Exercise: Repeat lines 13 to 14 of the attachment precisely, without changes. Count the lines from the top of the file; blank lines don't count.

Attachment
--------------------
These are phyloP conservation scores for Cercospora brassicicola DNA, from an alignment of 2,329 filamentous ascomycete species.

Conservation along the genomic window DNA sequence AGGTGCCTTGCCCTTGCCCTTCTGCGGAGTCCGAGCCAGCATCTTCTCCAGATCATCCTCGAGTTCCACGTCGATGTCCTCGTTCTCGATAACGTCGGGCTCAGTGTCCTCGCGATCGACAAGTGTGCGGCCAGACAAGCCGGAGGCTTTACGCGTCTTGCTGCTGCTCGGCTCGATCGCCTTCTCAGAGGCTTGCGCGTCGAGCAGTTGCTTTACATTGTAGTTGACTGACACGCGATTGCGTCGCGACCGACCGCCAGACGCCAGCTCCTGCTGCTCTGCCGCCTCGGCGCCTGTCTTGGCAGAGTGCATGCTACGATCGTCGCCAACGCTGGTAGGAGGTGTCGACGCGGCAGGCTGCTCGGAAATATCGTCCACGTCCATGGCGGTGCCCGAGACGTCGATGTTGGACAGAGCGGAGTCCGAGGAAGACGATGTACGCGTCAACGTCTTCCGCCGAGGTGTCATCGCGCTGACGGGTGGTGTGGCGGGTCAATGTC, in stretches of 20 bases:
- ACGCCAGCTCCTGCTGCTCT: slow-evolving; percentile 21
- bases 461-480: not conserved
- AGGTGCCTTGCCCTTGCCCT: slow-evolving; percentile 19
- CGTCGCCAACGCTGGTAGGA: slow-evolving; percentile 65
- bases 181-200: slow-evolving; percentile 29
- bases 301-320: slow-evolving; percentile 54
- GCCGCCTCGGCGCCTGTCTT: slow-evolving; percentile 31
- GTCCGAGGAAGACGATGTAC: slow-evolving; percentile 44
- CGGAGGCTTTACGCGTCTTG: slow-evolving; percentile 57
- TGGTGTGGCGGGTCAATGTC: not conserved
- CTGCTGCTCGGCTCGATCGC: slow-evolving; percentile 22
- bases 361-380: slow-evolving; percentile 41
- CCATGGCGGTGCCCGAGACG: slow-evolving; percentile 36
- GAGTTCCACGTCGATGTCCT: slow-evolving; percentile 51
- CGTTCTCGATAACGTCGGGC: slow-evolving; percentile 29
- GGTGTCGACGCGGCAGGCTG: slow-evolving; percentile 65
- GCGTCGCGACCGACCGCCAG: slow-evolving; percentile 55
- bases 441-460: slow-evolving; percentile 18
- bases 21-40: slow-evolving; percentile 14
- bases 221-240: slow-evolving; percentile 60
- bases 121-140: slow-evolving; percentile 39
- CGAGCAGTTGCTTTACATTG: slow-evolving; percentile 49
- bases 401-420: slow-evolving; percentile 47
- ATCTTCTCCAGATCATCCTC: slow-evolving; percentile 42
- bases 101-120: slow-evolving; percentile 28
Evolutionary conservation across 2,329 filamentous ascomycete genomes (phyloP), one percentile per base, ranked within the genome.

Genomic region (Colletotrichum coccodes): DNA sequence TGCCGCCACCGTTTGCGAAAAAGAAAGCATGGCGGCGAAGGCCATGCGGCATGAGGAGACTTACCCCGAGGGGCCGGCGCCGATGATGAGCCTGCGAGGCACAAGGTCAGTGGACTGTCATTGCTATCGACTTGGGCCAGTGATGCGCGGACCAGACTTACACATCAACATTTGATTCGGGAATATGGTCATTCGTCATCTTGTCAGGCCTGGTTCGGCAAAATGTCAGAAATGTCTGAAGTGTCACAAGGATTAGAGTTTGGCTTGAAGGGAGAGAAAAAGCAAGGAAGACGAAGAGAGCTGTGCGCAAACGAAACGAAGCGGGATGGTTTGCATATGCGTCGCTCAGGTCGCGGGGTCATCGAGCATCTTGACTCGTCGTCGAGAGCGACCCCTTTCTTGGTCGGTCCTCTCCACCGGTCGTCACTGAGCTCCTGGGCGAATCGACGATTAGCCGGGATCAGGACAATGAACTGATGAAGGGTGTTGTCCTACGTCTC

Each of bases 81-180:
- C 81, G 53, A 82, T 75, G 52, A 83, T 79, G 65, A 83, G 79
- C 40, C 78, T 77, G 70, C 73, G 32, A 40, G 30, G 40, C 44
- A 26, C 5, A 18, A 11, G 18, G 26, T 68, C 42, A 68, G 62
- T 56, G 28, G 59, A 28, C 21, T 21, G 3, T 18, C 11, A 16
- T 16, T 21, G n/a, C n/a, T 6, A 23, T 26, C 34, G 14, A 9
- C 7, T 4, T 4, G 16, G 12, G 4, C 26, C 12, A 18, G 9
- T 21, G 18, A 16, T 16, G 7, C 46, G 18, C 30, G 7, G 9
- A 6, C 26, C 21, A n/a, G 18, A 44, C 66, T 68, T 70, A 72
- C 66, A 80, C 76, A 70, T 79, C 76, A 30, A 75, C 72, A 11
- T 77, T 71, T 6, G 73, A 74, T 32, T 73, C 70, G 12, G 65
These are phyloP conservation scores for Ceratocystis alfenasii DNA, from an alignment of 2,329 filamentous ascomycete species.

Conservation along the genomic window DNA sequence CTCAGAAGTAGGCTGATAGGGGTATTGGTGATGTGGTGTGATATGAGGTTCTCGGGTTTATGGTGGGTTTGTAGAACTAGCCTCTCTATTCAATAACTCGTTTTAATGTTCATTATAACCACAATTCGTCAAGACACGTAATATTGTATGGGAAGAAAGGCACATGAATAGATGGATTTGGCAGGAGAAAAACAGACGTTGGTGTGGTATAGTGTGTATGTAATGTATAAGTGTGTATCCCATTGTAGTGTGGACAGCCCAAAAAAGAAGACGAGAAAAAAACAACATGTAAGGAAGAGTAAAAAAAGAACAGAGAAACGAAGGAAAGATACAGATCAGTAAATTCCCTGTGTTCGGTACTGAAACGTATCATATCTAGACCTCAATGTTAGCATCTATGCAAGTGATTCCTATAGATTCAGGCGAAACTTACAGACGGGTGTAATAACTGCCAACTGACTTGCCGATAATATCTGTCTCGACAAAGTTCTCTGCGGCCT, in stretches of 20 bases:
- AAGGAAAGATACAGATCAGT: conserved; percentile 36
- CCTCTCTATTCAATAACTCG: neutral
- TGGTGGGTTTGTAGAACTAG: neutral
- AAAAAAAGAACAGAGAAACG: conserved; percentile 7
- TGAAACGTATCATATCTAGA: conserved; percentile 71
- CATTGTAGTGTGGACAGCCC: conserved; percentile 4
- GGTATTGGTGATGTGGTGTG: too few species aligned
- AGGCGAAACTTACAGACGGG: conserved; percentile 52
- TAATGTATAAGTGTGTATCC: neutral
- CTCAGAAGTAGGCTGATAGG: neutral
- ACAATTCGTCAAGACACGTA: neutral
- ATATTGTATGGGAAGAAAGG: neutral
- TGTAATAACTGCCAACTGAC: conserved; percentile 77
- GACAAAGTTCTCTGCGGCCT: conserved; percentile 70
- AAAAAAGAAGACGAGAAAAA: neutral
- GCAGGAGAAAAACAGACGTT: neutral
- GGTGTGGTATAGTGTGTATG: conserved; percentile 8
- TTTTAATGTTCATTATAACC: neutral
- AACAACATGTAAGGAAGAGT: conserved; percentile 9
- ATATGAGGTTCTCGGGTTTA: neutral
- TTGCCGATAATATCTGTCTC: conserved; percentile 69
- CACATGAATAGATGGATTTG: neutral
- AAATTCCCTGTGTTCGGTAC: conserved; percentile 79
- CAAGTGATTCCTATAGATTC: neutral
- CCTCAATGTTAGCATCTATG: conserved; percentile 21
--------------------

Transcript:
- CTGCTGCTCGGCTCGATCGC: slow-evolving; percentile 22
- bases 361-380: slow-evolving; percentile 41